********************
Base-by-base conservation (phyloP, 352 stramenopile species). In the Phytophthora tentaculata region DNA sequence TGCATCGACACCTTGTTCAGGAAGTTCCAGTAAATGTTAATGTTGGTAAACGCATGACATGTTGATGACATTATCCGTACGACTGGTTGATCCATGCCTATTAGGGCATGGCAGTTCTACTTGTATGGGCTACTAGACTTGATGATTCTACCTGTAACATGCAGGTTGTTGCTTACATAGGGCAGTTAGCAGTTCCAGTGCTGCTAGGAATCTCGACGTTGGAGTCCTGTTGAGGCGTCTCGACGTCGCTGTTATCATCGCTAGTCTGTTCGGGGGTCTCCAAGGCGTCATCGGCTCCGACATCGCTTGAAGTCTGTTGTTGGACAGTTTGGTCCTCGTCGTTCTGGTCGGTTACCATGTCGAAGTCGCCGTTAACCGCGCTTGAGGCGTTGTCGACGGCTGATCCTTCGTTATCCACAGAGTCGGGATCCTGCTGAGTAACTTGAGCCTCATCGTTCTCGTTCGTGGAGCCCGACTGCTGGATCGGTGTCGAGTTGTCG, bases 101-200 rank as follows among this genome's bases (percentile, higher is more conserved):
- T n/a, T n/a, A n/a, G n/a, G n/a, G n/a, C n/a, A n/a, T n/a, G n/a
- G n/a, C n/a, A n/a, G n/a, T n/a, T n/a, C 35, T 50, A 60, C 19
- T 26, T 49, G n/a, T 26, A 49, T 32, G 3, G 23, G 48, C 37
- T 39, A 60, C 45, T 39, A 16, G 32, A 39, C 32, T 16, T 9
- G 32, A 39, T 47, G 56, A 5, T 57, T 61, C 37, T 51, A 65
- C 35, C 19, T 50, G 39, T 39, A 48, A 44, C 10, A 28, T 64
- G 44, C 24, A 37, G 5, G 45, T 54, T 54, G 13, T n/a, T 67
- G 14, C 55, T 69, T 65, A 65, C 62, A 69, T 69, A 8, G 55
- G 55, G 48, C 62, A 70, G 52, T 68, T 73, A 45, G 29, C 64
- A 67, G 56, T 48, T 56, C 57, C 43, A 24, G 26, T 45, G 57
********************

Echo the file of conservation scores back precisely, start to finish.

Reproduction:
Base-by-base conservation (phyloP, 352 stramenopile species). In the Phytophthora tentaculata region DNA sequence TGCATCGACACCTTGTTCAGGAAGTTCCAGTAAATGTTAATGTTGGTAAACGCATGACATGTTGATGACATTATCCGTACGACTGGTTGATCCATGCCTATTAGGGCATGGCAGTTCTACTTGTATGGGCTACTAGACTTGATGATTCTACCTGTAACATGCAGGTTGTTGCTTACATAGGGCAGTTAGCAGTTCCAGTGCTGCTAGGAATCTCGACGTTGGAGTCCTGTTGAGGCGTCTCGACGTCGCTGTTATCATCGCTAGTCTGTTCGGGGGTCTCCAAGGCGTCATCGGCTCCGACATCGCTTGAAGTCTGTTGTTGGACAGTTTGGTCCTCGTCGTTCTGGTCGGTTACCATGTCGAAGTCGCCGTTAACCGCGCTTGAGGCGTTGTCGACGGCTGATCCTTCGTTATCCACAGAGTCGGGATCCTGCTGAGTAACTTGAGCCTCATCGTTCTCGTTCGTGGAGCCCGACTGCTGGATCGGTGTCGAGTTGTCG, bases 101-200 rank as follows among this genome's bases (percentile, higher is more conserved):
- T n/a, T n/a, A n/a, G n/a, G n/a, G n/a, C n/a, A n/a, T n/a, G n/a
- G n/a, C n/a, A n/a, G n/a, T n/a, T n/a, C 35, T 50, A 60, C 19
- T 26, T 49, G n/a, T 26, A 49, T 32, G 3, G 23, G 48, C 37
- T 39, A 60, C 45, T 39, A 16, G 32, A 39, C 32, T 16, T 9
- G 32, A 39, T 47, G 56, A 5, T 57, T 61, C 37, T 51, A 65
- C 35, C 19, T 50, G 39, T 39, A 48, A 44, C 10, A 28, T 64
- G 44, C 24, A 37, G 5, G 45, T 54, T 54, G 13, T n/a, T 67
- G 14, C 55, T 69, T 65, A 65, C 62, A 69, T 69, A 8, G 55
- G 55, G 48, C 62, A 70, G 52, T 68, T 73, A 45, G 29, C 64
- A 67, G 56, T 48, T 56, C 57, C 43, A 24, G 26, T 45, G 57